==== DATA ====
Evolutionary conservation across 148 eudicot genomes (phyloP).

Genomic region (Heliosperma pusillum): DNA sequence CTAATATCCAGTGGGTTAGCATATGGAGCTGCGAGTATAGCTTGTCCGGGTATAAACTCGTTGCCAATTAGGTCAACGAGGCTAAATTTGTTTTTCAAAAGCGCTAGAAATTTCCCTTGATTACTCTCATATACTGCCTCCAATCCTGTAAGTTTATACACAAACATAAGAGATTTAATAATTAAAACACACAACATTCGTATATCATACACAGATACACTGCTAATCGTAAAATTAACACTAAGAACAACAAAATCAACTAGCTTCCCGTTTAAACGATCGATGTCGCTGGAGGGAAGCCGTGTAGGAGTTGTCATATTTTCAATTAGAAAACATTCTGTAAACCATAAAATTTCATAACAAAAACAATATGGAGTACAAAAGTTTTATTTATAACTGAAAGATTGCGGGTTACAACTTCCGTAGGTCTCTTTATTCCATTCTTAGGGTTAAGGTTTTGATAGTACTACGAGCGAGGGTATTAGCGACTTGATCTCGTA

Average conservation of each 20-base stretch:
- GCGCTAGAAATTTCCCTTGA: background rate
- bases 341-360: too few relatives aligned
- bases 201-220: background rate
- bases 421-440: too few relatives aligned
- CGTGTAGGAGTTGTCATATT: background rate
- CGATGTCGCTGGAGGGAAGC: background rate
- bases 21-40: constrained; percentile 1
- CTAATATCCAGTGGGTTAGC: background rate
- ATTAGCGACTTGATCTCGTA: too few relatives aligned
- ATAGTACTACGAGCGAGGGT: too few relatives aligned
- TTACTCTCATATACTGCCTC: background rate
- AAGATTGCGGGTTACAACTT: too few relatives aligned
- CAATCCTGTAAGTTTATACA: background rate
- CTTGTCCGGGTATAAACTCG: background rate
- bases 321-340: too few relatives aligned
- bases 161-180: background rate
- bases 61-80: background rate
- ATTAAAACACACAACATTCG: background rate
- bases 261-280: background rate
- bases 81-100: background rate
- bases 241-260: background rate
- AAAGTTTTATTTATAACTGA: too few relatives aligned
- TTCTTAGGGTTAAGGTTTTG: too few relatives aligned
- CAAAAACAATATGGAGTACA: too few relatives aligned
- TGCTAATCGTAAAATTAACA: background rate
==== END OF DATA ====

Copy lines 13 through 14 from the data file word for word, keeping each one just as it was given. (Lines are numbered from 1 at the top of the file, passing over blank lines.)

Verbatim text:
- ATAGTACTACGAGCGAGGGT: too few relatives aligned
- TTACTCTCATATACTGCCTC: background rate